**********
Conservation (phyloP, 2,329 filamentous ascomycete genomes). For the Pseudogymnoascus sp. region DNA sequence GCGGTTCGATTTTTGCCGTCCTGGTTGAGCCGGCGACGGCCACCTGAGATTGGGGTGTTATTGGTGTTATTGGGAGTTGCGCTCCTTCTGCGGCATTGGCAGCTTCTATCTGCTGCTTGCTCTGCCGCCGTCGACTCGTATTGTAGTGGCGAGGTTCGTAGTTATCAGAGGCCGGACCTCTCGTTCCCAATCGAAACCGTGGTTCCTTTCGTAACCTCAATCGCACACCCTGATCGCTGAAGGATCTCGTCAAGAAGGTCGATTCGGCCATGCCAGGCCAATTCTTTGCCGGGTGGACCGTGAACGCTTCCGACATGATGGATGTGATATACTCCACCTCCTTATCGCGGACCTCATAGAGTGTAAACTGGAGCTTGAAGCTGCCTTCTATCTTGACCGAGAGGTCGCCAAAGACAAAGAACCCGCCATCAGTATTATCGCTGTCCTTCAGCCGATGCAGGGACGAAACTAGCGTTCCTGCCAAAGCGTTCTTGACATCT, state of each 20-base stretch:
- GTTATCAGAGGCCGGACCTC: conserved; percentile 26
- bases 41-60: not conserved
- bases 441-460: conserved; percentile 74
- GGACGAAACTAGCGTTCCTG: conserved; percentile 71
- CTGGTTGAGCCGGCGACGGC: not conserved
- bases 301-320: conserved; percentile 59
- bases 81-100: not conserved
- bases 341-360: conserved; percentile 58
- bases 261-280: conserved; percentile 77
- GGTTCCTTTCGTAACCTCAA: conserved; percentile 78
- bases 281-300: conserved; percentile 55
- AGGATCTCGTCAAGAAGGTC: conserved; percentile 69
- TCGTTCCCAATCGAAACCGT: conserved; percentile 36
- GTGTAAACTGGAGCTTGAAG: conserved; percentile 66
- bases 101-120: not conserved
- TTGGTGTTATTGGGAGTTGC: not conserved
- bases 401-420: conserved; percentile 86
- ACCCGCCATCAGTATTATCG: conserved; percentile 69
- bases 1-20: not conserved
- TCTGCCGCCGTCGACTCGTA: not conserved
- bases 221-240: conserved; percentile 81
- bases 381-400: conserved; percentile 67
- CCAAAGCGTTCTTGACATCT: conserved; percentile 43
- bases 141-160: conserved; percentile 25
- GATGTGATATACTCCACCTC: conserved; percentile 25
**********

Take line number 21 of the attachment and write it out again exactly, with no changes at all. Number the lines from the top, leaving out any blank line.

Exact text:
- TCTGCCGCCGTCGACTCGTA: not conserved